ROBERTS: Being the head of the Division of Elections which consists of the Bureau of Administrative Code, the Bureau of Election Records and the Director's Office are my sole responsibilities. There are some additional statutory duties within the Department of State that are also held within the division. Where the filing office for all the financial disclosure forms that state government officials have to file yearly. We are the filing office for all gift disclosure forms that state officials have to file either quarterly or when they receive certain gifts. We are the office that maintains all the official acts of the Governor and Cabinet. They are certified and held in our files. And we are the general filing office for a wide variety of state government official acts.
HAILES: OK. And under chapter 106-22, under "The Duties of the Division of Elections" -- and I go to Section 11 -- it appears that your division has the duty to conduct preliminary investigations into any irregularities or fraud involving voter registration or voting and report its findings to the state attorney for the judicial circuit in which the alleged violation occurred for prosecution where warranted. And that is your duty? It's not a duty that you have delegated to anyone?
ROBERTS: Yes, Mr. Hailes, that is a duty within the Department or within the Division of Elections. And how we execute that duty is -- the Division of Elections has attorneys on staff but we do not have investigative personnel on staff. So when we receive a complaint of voter fraud or irregularities, we -- if it's telephonic, we send a complaint to the person so complaining so we can get information to find out more about what they're alleging. We look at the complaint to see if it's a complaint regarding an irregularity or fraud.
Very often, on our voter fraud hotline, people call in with campaign finance complaints and then we send them a form. Although we're not responsible for enforcing the campaign finance laws, we send them the correct form and we get them in touch with the Commission on Elections who enforces those laws.
We do a preliminary review of the complaints and we have a contract with the Florida Department of Law Enforcement by which they provide investigative support for us to follow up on those complaints. They go out and interview witnesses and do investigations. And when it comes back to our office, if there is any evidence to lead us to believe that would be a violation of Florida statutes regarding voter fraud or any violation of a federal statute, we would refer that to the appropriate prosecutorial agency.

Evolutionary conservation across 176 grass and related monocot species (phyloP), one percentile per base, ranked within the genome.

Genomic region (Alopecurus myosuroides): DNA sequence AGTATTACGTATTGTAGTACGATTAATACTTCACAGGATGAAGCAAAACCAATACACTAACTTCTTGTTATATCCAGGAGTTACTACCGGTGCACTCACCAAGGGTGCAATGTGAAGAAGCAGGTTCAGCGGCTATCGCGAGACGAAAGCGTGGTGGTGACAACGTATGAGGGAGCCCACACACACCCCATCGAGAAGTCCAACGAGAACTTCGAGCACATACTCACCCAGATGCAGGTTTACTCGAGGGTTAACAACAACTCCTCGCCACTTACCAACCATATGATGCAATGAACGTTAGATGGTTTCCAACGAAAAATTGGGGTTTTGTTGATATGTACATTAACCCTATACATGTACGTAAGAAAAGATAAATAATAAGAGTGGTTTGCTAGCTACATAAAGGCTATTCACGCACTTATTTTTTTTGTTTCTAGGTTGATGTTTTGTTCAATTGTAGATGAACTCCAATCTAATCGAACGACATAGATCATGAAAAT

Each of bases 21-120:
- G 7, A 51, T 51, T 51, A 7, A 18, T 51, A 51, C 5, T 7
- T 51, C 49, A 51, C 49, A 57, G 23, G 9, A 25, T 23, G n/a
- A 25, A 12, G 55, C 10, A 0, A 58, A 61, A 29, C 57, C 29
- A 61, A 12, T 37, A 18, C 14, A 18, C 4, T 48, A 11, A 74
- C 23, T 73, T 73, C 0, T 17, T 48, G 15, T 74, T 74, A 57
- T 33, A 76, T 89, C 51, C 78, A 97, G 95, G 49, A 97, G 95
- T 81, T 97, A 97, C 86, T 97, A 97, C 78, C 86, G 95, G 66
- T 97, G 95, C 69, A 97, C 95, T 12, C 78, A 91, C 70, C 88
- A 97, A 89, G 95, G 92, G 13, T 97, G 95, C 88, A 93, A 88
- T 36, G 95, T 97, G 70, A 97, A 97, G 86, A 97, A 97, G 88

HAILES: So you only conduct investigations that are based on complaints that are received by your division? I'm just reading the Section and it says, "Conduct preliminary investigations into any irregularities." There's no reference at all to responding to or receiving complaints. Are you able to respond to irregularities that you become aware -- that your division -- that the state -- the Secretary of State becomes aware of with regard to the election?
ROBERTS: Well, how would -- we would become aware of irregularities through people complaining of them.
HAILES: That's the only circumstance under which you understand your responsibility to respond to?
ROBERTS: In the past that has been our interpretation of what is required for us to move forward.
HAILES: Let me ask you this question, Ms. Harris. You are a member of the Cabinet of the governor in an independent role. Is there a liaison person that -- that you speak to with regard to your official functions as those functions relate to the governor?
HARRIS: Yes, there is. As you may know, Florida has a unique set of laws called our "Sunshine Laws." And, as Cabinet officials, we don't talk with each other directly about any issue which may involve an upcoming vote. So, my chief Cabinet officer -- my chief Cabinet aide -- Lily Goodson (ph), works directly with the chief Cabinet aide of the governor.
HAILES: And the name of that person?
HARRIS: Lily Goodson is my chief Cabinet aide.
NATALIE ALLEN, CNN ANCHOR: Katherine Harris, the secretary of state of the state of Florida, you no doubt remember her well from the Presidential election. She is appearing before a hearing in Florida. This is a two-day hearing. She's talking about the responsibilities of her office. And she's testifying about voting irregularities before this commission, which is the U.S. Civil Rights Commission. This commission has patina and investigative powers but it cannot apply specific remedies. It will report to Congress and the President this summer and make recommendations.
Among the things that this commission is looking at -- reports that thousands of voters listed as convicted felons were taken off Florida's voting rolls. Many complained they were wrongly included on that list. And the commission has also been presented with evidence saying that African Americans were denied the right to vote in certain precincts. And that there were particular problems in African American communities. So these are things that they will be exploring during this hearing.
We have CNN's Gary Tuchman there. He will report on the highlights coming up at 4:00 p.m. Eastern Today during "CNN TODAY."
Also want to let you know that Katherine Harris will be on "LARRY KING LIVE" next week -- next Tuesday -- and that's 9:00 p.m. Eastern.
I'm Natalie Allen at CNN Center.